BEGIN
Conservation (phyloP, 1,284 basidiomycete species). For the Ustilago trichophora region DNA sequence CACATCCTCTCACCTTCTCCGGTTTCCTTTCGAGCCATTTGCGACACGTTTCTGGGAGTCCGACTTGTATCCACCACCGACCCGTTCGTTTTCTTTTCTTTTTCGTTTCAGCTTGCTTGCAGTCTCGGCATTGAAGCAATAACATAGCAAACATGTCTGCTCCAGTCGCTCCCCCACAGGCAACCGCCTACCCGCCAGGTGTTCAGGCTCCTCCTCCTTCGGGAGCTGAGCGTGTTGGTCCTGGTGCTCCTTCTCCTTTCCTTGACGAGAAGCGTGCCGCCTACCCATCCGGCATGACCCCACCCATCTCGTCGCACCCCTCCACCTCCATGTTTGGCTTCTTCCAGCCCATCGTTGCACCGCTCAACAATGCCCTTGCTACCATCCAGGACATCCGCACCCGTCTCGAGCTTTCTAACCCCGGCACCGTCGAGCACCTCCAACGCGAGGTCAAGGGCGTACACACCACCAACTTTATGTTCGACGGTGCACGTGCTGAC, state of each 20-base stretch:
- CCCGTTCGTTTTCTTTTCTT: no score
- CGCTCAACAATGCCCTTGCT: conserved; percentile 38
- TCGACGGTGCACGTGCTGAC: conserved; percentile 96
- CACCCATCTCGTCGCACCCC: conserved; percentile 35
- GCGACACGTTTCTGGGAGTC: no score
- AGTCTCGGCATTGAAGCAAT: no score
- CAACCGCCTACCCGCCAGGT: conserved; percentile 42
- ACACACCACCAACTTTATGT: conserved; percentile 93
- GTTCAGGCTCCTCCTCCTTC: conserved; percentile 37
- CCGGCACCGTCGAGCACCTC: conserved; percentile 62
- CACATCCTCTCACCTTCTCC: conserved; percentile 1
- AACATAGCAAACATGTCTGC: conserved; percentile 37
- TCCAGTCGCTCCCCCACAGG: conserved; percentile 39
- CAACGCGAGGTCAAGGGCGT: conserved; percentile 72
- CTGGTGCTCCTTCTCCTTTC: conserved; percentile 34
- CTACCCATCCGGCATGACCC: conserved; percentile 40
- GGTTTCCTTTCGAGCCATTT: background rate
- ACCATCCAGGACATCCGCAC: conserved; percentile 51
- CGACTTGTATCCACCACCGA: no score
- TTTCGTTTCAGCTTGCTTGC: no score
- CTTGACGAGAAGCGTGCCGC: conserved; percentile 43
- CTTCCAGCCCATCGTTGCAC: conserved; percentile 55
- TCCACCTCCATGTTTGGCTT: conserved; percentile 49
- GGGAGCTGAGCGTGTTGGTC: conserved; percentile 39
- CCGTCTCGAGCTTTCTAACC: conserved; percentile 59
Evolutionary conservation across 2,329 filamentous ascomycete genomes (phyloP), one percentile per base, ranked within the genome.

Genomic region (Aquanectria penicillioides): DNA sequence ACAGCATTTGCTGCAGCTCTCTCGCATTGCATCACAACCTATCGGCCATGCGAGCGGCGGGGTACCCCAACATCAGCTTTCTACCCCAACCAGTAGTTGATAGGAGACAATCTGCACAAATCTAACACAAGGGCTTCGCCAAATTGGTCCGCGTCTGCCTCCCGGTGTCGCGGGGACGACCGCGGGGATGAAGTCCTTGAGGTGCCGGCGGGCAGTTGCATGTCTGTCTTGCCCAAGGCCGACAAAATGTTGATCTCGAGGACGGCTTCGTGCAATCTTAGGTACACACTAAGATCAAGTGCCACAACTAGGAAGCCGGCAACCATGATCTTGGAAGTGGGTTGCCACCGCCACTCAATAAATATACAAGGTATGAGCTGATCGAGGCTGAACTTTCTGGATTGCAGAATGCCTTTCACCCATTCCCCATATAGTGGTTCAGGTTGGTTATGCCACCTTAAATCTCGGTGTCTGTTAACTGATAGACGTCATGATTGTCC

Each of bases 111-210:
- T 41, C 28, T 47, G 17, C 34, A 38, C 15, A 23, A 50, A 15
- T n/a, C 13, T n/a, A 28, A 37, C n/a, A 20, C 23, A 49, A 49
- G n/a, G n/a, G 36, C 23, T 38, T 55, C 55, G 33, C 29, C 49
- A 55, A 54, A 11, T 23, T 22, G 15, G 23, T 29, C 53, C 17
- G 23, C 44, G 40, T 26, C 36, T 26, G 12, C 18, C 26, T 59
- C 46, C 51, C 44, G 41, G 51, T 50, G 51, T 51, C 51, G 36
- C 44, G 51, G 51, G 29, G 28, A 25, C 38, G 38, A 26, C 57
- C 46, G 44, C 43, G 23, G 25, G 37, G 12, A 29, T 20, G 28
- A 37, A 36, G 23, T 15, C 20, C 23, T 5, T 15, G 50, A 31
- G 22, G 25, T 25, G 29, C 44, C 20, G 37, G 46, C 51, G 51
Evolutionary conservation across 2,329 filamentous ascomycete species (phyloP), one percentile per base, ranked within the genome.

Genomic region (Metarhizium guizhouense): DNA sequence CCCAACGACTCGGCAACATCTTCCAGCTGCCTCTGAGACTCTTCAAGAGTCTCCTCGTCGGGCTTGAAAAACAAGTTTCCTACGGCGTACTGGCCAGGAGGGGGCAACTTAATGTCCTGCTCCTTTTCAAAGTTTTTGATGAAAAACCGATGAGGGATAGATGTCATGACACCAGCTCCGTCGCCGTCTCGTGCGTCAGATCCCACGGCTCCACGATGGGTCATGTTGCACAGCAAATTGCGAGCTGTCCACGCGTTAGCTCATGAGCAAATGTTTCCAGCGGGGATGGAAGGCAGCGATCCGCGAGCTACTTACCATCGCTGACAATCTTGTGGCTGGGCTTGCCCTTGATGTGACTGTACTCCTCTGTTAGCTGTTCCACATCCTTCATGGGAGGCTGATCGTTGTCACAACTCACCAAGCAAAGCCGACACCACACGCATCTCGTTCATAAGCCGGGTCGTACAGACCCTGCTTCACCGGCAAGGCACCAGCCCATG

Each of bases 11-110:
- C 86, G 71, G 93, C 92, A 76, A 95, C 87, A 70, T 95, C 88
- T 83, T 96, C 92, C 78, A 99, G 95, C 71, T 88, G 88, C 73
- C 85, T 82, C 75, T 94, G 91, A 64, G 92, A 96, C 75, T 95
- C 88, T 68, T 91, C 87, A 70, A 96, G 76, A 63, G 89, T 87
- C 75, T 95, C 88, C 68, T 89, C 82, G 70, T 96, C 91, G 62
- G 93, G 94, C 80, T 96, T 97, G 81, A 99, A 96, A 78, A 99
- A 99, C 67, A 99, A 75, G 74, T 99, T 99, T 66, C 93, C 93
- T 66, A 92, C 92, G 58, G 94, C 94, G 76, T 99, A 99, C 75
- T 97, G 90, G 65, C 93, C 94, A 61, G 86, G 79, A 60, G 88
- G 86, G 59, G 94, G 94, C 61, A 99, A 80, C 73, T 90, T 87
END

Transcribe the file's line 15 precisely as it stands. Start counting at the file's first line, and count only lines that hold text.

- CAACGCGAGGTCAAGGGCGT: conserved; percentile 72